Tuesday, April 30, 2013

Alternatives in menstruation

After hearing about it on the fantastic Sex is Fun podcast (which is very awesome, but also ending soon apparently, which gives me a sad face), I decided to check out the Diva Cup.

For those of you who have never heard of it slash don't want to clickety click around on the above linked site, here is the very basic gist of it: the Diva Cup is a tiny silicone cup that you insert vaginally and then it collects your menstrual blood. You empty/clean it every 12 hours or so. (Seriously, that's even almost a tweet-able synopsis. It's over only by 6 characters.)

Since I didn't want the first time I tried this thing to be also when I was bleeding, I gave it a test run today. I put it in just before starting my workout at Curves. Thought process being that the workout is fairly low-intensity; also a bit beyond "everyday" movement, so it would be a good test of how the Cup was going to work while I'm moving about and such. If something felt odd once I got into the workout, I had the option of going into a bathroom and discreetly trying to figure shit out.

So far, it's been a total success. Bear in mind that I've only tried it once, and only had it in for about a half hour. Also that I wasn't actually menstruating, which definitely changes a lot of things. So these opinions are quite preliminary. I'm sure I'll have tons of hilarious stories once I actually use it during my period. But here, so far, are the good things about it:

1. Size: It's very small. I don't know exactly what I was expecting, but the actual Cup is maybe only an inch and a half diameter, maybe 2 and a half inches height. It's really sort of cone shaped, but maybe "Diva Cone" didn't quite have the same ring to it. Once it's inserted it's not completely unnoticeable. It's made of silicone, so it's bendy but not pliable to the point where you don't feel it at all. I would say after about 10-15 minutes, I didn't notice it as much. One would hope over time that it would be even less perceptible.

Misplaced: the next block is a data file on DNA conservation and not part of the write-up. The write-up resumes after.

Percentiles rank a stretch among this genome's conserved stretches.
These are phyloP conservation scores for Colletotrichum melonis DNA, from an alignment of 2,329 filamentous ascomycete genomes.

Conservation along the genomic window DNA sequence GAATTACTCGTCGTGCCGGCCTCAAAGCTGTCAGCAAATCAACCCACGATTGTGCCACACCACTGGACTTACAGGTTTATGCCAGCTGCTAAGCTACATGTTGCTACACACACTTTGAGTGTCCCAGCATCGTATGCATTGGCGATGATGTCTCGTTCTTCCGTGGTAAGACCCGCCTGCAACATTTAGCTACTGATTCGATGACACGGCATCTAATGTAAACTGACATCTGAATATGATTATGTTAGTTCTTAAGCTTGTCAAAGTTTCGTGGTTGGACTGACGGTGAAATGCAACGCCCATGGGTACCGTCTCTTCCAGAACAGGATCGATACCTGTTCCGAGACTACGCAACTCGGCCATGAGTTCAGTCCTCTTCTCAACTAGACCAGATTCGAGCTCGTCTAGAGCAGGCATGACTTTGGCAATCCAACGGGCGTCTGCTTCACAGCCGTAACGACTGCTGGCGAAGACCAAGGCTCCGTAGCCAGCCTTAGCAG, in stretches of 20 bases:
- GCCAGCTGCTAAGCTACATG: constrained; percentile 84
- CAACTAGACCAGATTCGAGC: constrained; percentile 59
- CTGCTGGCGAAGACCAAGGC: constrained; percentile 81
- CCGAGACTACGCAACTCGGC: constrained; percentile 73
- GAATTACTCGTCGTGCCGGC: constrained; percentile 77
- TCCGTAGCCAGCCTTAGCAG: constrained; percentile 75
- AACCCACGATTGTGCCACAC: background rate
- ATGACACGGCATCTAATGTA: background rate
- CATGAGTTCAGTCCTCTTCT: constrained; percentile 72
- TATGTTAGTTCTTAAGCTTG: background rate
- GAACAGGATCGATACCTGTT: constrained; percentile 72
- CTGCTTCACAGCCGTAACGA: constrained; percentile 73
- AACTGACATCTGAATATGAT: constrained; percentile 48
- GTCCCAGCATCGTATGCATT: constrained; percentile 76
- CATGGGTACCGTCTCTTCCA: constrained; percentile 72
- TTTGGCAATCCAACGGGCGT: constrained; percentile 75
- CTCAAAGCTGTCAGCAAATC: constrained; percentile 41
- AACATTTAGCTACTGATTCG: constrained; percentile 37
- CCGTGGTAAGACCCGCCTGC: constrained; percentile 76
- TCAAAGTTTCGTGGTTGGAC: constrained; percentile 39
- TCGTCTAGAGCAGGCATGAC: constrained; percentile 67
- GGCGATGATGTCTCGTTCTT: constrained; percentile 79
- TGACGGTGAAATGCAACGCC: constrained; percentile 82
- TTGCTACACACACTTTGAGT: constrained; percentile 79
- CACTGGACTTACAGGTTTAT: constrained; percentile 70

2. Price: I was a bit worried because the website talks about the initial price being like...upsetting or something. A hurdle to be considered. So I was expecting it to be quite more expensive. Mine was around $35 dollars after tax, which I thought was very reasonable.

3. Easy: It came with a little two-page instruction book which was very thorough but also very concise, which is a fucking rarity. It's not intimidating at all once you get over the whole, "eww my blood's going to pool in this little cone," thing. Insertion was pretty easy, but I did have to wiggle it around a bit before I got it to work properly. It doesn't go that far into your vagina - that wasn't the issue. To insert you fold the open end into a sort of "U" shape, and once I had it in I had to push on the side of the cone to get it to pop back into the "O" shape. Removal was a bit more difficult, but I feel with more practice that aspect will get way easier.

4. Longevity: Again, this hasn't actually been road tested yet, but it was a major selling point for me when I was considering buying it. The idea that I only have to "check" this every 12 hours is awesome. The idea that I can sleep naked, wear underwear without bunchy pads, and not worry about toxic shock (which is super rare but is one of those things they print in like BIG SCARY FUCKING LETTERS inside every box of tampons, so you're always thinking about it), is even more awesome.

Tuesday, April 23, 2013


Having watched two movies recently about ladies falling in love with other ladies (Better Than Chocolate, which was terrible; and Ghosted, which was actually pretty okay), I was reminded of the plot structure of such movies. For those of you who haven't seen as many, it goes exactly like this: